Relative imports - ModuleNotFoundError: No module named x Relative imports - ModuleNotFoundError: No module named x python python

Relative imports - ModuleNotFoundError: No module named x

TL;DR: You can't do relative imports from the file you execute since __main__ module is not a part of a package.

Absolute imports - import something available on sys.path

Relative imports - import something relative to the current module, must be a part of a package

If you're running both variants in exactly the same way, one of them should work. Here is an example that should help you understand what's going on. Let's add another file with the overall directory structure like this:


And let's update to see what's going on:

# config.pydebug = True
# test.pyprint(__name__)try:    # Trying to find module in the parent package    from . import config    print(config.debug)    del configexcept ImportError:    print('Relative import failed')try:    # Trying to find module on sys.path    import config    print(config.debug)except ModuleNotFoundError:    print('Absolute import failed')
# main.pyimport ryan.test

Let's run first:

$ python ryan/test.py__main__Relative import failedTrue

Here "test" is the __main__ module and doesn't know anything about belonging to a package. However import config should work, since the ryan folder will be added to sys.path.

Let's run instead:

$ python main.pyryan.testTrueAbsolute import failed

And here test is inside of the "ryan" package and can perform relative imports. import config fails since implicit relative imports are not allowed in Python 3.

Hope this helped.

P.S.: If you're sticking with Python 3 there is no more need for files.

I figured it out. Very frustrating, especially coming from python2.

You have to add a . to the module, regardless of whether or not it is relative or absolute.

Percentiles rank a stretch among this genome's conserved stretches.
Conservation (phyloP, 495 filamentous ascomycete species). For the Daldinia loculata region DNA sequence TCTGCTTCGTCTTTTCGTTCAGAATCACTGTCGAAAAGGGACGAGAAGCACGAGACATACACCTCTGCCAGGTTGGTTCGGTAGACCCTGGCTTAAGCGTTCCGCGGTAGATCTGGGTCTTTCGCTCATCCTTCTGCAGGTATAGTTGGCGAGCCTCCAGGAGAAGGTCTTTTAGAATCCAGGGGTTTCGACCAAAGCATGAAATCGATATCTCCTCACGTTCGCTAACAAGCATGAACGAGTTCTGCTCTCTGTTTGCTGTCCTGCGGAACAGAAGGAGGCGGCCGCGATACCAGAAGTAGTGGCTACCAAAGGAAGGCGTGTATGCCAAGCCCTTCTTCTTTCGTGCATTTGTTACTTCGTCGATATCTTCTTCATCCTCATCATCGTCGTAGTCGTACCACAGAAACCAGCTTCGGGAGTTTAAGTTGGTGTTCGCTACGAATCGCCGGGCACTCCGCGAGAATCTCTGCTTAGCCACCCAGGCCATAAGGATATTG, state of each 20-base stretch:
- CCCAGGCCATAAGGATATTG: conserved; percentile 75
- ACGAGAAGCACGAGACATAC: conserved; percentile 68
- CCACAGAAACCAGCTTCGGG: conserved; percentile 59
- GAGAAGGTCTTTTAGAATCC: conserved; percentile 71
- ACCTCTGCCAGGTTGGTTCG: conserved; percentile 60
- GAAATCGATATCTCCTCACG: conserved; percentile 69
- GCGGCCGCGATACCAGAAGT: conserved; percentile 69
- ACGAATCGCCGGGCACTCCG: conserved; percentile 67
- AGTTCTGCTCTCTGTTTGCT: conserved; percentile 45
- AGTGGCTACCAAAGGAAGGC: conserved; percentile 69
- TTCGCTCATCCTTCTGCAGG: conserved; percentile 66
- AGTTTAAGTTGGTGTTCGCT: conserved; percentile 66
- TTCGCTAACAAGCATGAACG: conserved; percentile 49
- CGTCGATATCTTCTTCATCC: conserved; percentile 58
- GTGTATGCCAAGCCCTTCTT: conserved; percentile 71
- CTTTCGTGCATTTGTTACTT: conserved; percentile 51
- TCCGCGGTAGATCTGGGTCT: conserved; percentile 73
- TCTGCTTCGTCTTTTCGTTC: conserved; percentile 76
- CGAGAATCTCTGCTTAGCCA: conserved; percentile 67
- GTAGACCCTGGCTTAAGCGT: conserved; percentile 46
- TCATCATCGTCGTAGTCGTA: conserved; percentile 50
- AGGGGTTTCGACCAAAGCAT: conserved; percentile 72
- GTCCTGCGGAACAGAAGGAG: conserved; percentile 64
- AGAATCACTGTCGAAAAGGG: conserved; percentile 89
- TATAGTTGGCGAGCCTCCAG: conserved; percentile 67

I created the directory setup as follows.

/  --/  --/  --/

def does_something():    return "I gave you this string."

from modx import does_somethingdef loaded():    string = does_something()    print(string)

from lib import modymody.loaded()

when I execute main, this is what happens

$ python main.pyTraceback (most recent call last):  File "", line 2, in <module>    from lib import mody  File "/mnt/c/Users/Austin/Dropbox/Source/Python/virtualenviron/mock/package/lib/", line 1, in <module>    from modx import does_somethingImportError: No module named 'modx'

I ran 2to3, and the core output was this

RefactoringTool: Refactored lib/ lib/ (original)+++ lib/ (refactored)@@ -1,4 +1,4 @@-from modx import does_something+from .modx import does_something def loaded():     string = does_something()RefactoringTool: Files that need to be modified:RefactoringTool: lib/modx.pyRefactoringTool: lib/

I had to modify's import statement to fix it

try:    from modx import does_somethingexcept ImportError:    from .modx import does_somethingdef loaded():    string = does_something()    print(string)

Then I ran again and got the expected output

$ python main.pyI gave you this string.

Lastly, just to clean it up and make it portable between 2 and 3.

from __future__ import absolute_importfrom .modx import does_something

You have to append your project's path to PYTHONPATH and make sure to use absolute imports.

For UNIX (Linux, OSX, ...)

export PYTHONPATH="${PYTHONPATH}:/path/to/your/project/"

For Windows

set PYTHONPATH=%PYTHONPATH%;C:\path\to\your\project\

Absolute imports

Assuming that we have the following project structure,

└── myproject    ├── mypackage    │   ├──    └── anotherpackage        ├──        ├──        └── mysubpackage            └──

just make sure to reference each import starting from the project's root directory. For instance,

# in module a.pyimport anotherpackage.mysubpackage.d# in module bimport anotherpackage.cimport mypackage.a

For a more comprehensive explanation, refer to the article How to fix ModuleNotFoundError and ImportError